MIS-C is a rare condition triggered by SARS-CoV-2 infection that causes widespread inflammation throughout the body. Many children with MIS-C were asymptomatic or had mild COVID symptoms at first but weeks later developed a variety of nonrespiratory symptoms including abdominal pain, skin rashes, heart abnormalities, and, in some cases, vasodilatory shock (extremely low blood pressure).
Some of the first MIS-C cases in the United States were seen in spring 2020 by Columbia pediatricians at NewYork-Presbyterian Morgan Stanley Children’s Hospital.
“It was both challenging and scary, because we didn’t know how these patients would do long term, especially in terms of cardiac and immunologic abnormalities, which were the most prominent issues at the time,” says Dr. Farooqi, who is also an assistant professor of pediatrics at Columbia University Vagelos College of Physicians and Surgeons.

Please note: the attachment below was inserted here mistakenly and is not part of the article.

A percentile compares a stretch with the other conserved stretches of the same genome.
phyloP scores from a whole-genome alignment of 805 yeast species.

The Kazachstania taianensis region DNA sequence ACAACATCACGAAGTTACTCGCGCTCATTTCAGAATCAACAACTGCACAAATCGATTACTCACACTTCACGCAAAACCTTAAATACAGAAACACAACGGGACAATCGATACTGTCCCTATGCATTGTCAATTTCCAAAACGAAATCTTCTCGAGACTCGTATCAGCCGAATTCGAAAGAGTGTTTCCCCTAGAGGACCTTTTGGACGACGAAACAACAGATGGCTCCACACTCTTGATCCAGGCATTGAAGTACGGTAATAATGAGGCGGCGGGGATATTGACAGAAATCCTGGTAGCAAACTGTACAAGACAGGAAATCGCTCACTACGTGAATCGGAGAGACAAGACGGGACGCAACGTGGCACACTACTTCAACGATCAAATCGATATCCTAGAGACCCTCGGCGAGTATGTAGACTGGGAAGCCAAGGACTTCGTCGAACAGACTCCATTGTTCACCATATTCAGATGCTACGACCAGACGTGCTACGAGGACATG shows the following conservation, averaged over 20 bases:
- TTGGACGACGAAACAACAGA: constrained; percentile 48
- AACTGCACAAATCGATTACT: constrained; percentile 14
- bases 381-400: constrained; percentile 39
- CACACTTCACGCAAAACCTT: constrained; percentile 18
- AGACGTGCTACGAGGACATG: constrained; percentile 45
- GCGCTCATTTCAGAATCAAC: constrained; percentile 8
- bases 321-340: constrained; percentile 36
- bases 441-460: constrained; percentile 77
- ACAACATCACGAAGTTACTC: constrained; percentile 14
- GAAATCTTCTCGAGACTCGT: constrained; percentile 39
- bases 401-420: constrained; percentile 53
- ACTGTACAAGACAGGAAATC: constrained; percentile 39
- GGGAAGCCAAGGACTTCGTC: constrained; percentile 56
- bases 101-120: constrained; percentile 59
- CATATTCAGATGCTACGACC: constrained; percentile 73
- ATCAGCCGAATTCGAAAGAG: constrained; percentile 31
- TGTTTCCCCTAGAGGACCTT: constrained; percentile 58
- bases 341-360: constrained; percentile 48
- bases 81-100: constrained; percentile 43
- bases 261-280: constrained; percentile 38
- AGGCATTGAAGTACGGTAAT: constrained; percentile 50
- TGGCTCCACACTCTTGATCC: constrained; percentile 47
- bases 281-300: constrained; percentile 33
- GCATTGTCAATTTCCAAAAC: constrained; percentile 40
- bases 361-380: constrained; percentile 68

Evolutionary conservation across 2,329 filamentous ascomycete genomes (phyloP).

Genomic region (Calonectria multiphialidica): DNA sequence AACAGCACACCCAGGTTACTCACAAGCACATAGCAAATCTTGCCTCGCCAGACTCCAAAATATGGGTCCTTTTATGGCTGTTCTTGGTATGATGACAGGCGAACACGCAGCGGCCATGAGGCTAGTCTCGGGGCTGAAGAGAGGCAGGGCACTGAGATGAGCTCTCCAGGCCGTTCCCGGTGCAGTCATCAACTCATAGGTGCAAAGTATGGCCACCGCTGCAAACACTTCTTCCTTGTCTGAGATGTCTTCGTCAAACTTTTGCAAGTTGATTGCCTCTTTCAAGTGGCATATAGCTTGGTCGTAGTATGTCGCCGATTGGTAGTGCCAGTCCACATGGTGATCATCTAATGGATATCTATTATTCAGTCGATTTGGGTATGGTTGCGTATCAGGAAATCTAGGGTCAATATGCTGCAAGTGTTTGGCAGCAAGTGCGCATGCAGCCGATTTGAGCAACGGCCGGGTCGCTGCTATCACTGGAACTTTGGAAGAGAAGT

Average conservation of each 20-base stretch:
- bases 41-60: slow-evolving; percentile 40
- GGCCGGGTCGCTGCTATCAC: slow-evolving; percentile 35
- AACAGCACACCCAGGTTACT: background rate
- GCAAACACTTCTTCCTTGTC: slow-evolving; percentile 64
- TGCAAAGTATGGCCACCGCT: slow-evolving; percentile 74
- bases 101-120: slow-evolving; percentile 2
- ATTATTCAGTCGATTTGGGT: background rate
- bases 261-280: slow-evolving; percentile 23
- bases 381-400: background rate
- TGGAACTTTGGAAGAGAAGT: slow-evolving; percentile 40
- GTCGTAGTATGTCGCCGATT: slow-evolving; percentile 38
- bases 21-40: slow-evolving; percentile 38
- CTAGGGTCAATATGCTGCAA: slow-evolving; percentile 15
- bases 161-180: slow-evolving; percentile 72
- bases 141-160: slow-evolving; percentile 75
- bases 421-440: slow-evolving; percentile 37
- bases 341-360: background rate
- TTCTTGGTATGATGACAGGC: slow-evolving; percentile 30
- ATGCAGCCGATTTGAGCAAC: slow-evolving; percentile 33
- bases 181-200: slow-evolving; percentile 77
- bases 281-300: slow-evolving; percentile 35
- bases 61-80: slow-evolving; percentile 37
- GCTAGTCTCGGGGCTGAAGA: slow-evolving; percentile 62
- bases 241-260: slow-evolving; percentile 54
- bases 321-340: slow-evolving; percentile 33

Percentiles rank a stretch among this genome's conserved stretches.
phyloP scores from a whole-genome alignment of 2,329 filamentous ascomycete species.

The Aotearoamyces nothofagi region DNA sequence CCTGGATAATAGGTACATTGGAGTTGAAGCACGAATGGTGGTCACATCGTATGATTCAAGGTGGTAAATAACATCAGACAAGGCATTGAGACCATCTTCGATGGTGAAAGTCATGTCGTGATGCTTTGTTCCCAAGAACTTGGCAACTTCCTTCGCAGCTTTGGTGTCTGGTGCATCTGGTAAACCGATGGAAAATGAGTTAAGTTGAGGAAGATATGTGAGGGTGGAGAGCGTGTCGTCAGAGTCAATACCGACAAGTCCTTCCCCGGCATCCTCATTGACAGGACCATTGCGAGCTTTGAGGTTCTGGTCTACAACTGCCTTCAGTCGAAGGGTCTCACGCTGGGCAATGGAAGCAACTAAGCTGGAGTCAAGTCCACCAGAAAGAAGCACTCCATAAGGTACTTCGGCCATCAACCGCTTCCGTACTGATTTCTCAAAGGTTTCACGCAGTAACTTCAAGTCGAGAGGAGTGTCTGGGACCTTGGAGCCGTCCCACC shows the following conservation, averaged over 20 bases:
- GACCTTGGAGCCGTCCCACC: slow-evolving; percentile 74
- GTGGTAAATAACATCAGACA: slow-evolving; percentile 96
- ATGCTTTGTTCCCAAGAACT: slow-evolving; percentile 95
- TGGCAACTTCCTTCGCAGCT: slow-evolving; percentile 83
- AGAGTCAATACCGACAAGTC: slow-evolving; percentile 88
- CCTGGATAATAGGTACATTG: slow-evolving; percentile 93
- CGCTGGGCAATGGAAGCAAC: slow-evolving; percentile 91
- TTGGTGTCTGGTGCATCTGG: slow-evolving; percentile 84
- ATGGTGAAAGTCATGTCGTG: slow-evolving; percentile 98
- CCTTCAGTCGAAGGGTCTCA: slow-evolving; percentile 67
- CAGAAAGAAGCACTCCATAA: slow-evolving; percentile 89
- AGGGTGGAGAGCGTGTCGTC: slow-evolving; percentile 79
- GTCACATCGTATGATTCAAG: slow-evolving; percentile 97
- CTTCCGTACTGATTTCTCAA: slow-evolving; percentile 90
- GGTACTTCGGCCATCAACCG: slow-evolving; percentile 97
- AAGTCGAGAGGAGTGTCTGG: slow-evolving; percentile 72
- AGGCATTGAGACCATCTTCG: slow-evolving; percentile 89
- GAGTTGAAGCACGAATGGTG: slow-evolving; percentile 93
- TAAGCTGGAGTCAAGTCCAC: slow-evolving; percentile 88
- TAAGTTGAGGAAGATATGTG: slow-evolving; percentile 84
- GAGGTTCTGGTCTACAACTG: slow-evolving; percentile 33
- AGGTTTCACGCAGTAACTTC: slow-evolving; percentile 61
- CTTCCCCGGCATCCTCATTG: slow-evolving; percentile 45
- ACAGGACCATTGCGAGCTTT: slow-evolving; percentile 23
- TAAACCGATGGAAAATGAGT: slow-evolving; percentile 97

When first admitted to the hospital, most of the 45 children (median age 9 years old) in the study were critically ill and required intensive care. Nearly 80% of the children had some type of cardiac dysfunction, and almost half had moderate to severe cardiac abnormalities, including decreased ability of the heart to pump properly, coronary artery dilation, and leaking heart valves. Two-thirds of the children experienced a temporary decrease in the number of white blood cells during their hospital stay. The majority had an increase in inflammatory markers, and more than half also had elevated cardiac-specific markers indicating heart injury.
To ease the inflammatory response, doctors treated the children with steroids, and most received intravenous immunoglobulin and immunomodulators. One-third received respiratory support, though none required ECMO (an external life-support machine). More than half received therapies to increase and maintain blood pressure.
“These kids were quite sick, but at our hospital, where we began using steroids and other treatments routinely for MIS-C, most of the patients responded rapidly and were discharged by about five days,” Dr. Farooqi says.